Even though San Francisco is a pretty liberal city when it comes to enforcement of bicycle related offenses, I did get pulled over at Critical Mass when I drifted to the back of the group, where the motorcycle cops ride. I deployed the roots, climbed down and talked to the officer, pointing out the safety features, how I am able to keep both hands on the handlebars, how wide the roots are, etc. He thought that the rig was illegal due to its height, but couldn't recall the tall bike statute by heart and wrote me up for no front headlight instead. I thought that was odd considering how bright the Down Low Glow was shining, but he had to pick something, i guess.


Fool paid that ticket and kept on pedaling, but the same officer apparently obsessed a little too much over the bike:

So I was riding El Arbol to [the Fix Fell] protest. I was rounding the corner at Dolores Park when the I saw the same officer talking to a couple other motorcycle cops on a break. He smiled and gave me a hand motion to come over, and I think he said “I have something to show you.” It was unclear whether I was getting pulled over, and I was running late for the protest, so I gave him a shrug and kept riding. I guess in retrospect it was pretty obvious what was going to happen next. He caught up to me on Church St. and pulled me over. This time he had researched the tall bike law and cited me for it. My arguments ranged from “C'mon man, I'm not hurting anyone” to nitpicky.

So FF, feeling his ride was perfectly safe, took his ticket, rode the bike to court with some pictures and sketches of the bike.  The judge looked the bike over, asked him about how one gets on and off the bike, and simply dismissed the charges, noting that the bike and it's deployable roots were “novel.”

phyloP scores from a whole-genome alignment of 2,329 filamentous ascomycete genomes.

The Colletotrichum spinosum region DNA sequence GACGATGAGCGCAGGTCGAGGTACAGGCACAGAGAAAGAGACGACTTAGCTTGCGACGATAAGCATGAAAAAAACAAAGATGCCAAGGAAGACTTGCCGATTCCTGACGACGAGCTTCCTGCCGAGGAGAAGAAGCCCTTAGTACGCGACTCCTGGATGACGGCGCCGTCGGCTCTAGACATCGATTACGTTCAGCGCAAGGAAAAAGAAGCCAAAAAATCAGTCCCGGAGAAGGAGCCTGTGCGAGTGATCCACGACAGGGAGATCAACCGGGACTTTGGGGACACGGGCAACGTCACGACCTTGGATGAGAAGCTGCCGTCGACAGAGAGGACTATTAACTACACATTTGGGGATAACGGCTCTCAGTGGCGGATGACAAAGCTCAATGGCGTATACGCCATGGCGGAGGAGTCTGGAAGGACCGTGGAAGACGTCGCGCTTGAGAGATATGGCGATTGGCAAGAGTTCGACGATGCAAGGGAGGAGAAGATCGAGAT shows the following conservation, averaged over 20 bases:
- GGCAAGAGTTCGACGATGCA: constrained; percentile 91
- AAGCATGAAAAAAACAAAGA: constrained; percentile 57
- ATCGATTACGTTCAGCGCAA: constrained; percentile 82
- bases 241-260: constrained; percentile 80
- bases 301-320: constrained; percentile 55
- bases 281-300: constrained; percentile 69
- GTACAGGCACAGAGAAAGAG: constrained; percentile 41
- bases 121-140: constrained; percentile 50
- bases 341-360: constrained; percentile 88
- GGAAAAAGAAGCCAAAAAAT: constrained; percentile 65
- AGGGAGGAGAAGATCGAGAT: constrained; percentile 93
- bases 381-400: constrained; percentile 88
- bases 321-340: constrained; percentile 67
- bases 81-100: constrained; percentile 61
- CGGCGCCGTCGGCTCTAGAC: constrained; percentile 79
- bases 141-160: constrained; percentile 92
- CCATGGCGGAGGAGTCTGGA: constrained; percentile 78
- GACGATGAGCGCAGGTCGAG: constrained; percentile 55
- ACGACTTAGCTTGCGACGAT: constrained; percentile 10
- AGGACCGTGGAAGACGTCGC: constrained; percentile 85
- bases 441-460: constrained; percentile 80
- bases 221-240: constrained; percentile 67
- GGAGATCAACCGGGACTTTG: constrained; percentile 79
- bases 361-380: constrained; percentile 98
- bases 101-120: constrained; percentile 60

That, ladies and gentlemen, is how to beat California's tall bike law.

(Read the whole thing and see lots of construction shots of El Arbol over at Rock the Bike)

Bike Kitchen Rescues CELLspace

A mural commissioned by The Bike Kitchen outside of CELLspace, depicting the everyday environs of The Bike Kitchen.

Angel from The Bike Kitchen hit us up in the comments letting us know that they've stepped up to save CELLspace:

Angel from the Bike Kitchen here. I just wanted to let folks know that the Bike Kitchen is going to be loaning (interest free) CELLspace $13,000 to help them keep their doors open. Back when the Bike Kitchen started, CELLspace gave us a rent-free space for about two years at the Mission Village Market (remember that place? It was the weekend flea market and warehouse/art space at 18th & Alabama. It's been replaced by mixed income apartments and is the Bike Kitchen's new home too). Anyway, we're pretty frugal and have been able to save up some cash and are stoked to be able to give back to this org which helped us get our feet. CELLspace has a pretty bright future in the Mission - it's a shame that this bureaucratic hiccup could almost bring an org like this down.

The bureaucratic hiccup, as you might recall, was the city's Planning Department (boo, hiss!) forcing them to do a whole bunch of renovations before they could reopen their doors.  Renovations that forced the space to raise $25,000 by the end of January or be faced with shutting down.  Looks like they weren't set to quite hit their goal by the end of the month, but the Mission community stepped up just in the nick of time.  Now we can look forward to rollerdisco New Years parties and magical monkey murals for years to come.

The Bikes of San Francisco

Reader AB sends us this poster, which I guess is attempting to depict what types of bikes represent various neighborhoods in SF.  Sure, the Tenderloin illustration is one humdinger of a joke, but the rest of the neighborhoods are just too literal.  I mean, I realize absolutely everyone in the Mission rides a fixie, but I have never once seen a unicycle in the Haight.  Is it trying to say the Haight is full of red-nosed clowns?  Perhaps the Haight should have been a tall bike, representing that it is a complete bastardization of what it once was.  And shouldn't Civic Center be the town bicycle?